Urban Legends of the Philippines Definition of urban legend 1. : an often lurid story or anecdote that is based on hearsay and widely circulated as true the urban legend of alligators living in the sewers —called also urban myth Urban Legend No.1: Is Grace Poe a Marcos? Rumor has been going around since the 1960s that Poe is an illegitimate daughter of Marcos’ father, the late strongman Ferdinand Marcos, with former movie actress Rosemarie Sonora, sister of Poe’s adoptive mother, movie actress Susan Roces. Poe was abandoned in a church in Jaro, Iloilo province, after birth. She was adopted by movie actor Fernando Poe Jr. and his wife, Roces, in 1973. It might as well be asked since we're talking about Senator Grace Poe's past as a foundling. Who knows if the age-old rumor whispered in political corridors that she's the daughter of the late president Ferdinand Marcos and former Sampaguita Pictures actress Rosemarie Sonora (sister of Poe's mother Susan Roces) could dismiss doubts about her Filipino citizenship. Poe, as widely known, was a foundling in Iloilo. She was later adopted by actors Fernando Poe Jr and Susan Roces, both showbiz celebrities. But the loose talk about Marcos and Rosemarie Sonora persisted. And decades later, the story still makes for a great joke between Poe herself and Marcos' only son and namesake, fellow Senator Ferdinand "Bongbong" Marcos Jr. But just to be sure, is she willing to take a DNA test? "I’d rather not and I just hope that the people will accept the truth that I am stating," she said. This story will likely go around for a little while longer. Legend No. 2: Vaginismus or Penis Captivus? ABS-CBN News Posted at Sep 13 2010 01:12 PM | Updated as of Sep 14 2010 08:17 PM MANILA, Philippines – Rumor saying that local celebrity couple--John Lloyd Cruz and Shaina Magdayao--was rushed to a hospital after suffering from what is called penis captivus has been denied by Star Magic. Simply put, the so-called condition refers to an instance when a woman's muscles in the vagina clamp down on a man's penis so firmly that they lock inseparably in sexual intercourse. Penis captivus is said to be common among animals (such as dogs), but not humans. The so-called condition may have a "largely hearsay" existence in medical history but is "not entirely mythical," a study by the British Medical Journal (BMJ) showed. "Such a reaction cannot be dismissed offhand as impossible. It is theoretically quite possible. Yet it does not seem to have occurred in the past 100 years or so," BMJ said in the study, which was released in 1979. http://www.rappler.com/newsbreak/inside-track/95168-grace-poe-illegitimate-child-marcos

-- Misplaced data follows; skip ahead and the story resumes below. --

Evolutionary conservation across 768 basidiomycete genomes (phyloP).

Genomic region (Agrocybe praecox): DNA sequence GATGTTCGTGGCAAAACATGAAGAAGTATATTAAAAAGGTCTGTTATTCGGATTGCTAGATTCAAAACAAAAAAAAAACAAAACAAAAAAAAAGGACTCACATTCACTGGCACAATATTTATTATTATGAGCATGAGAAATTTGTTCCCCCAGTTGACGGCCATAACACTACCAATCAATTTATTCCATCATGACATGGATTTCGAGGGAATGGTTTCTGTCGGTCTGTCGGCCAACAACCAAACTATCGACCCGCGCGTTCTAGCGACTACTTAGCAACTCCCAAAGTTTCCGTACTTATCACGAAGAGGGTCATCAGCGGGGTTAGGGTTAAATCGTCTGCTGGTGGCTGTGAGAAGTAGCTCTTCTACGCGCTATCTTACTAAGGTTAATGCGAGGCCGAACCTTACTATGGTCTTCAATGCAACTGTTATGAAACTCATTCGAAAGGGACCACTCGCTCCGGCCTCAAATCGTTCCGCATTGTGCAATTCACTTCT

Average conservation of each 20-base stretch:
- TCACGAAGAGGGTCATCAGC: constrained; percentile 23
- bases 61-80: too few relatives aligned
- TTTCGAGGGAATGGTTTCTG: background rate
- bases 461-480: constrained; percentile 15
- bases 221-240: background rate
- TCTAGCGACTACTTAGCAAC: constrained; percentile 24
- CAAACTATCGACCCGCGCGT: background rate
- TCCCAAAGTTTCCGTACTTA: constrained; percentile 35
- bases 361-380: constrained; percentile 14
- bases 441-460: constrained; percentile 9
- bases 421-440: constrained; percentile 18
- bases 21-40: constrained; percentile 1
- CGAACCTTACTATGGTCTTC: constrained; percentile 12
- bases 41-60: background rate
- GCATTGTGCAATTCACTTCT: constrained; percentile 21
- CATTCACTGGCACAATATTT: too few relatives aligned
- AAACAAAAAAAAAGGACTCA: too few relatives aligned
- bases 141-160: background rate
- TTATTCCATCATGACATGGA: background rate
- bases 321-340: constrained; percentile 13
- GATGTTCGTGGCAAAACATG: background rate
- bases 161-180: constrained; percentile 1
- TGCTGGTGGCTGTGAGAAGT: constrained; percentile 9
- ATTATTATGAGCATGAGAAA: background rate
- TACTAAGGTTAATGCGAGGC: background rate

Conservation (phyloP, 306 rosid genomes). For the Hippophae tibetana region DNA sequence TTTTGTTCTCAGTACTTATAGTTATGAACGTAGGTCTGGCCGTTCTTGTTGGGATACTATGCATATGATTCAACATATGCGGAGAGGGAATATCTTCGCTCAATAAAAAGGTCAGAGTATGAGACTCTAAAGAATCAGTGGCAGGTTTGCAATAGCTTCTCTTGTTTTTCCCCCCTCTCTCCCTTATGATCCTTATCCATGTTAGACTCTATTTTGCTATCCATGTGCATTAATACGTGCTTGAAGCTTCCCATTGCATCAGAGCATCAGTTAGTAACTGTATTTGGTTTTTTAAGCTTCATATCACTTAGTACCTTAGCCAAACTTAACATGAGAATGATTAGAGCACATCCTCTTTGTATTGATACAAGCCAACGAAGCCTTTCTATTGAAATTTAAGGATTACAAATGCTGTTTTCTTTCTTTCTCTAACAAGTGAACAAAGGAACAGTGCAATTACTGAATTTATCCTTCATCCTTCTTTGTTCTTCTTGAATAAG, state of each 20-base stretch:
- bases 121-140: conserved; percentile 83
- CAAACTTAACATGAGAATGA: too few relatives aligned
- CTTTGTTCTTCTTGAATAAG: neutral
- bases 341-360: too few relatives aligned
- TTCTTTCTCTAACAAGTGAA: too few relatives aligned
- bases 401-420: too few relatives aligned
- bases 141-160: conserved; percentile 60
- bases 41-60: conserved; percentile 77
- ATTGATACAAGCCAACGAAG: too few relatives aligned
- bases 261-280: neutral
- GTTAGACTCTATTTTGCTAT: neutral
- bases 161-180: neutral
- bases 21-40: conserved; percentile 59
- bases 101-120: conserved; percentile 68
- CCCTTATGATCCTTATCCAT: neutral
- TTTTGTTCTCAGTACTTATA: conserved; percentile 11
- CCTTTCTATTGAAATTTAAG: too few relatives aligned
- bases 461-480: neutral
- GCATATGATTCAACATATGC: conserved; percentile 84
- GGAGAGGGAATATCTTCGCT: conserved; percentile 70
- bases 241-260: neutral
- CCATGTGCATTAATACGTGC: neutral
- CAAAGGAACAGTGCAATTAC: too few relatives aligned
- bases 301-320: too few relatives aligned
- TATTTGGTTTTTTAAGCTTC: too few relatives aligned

10. Do we think the same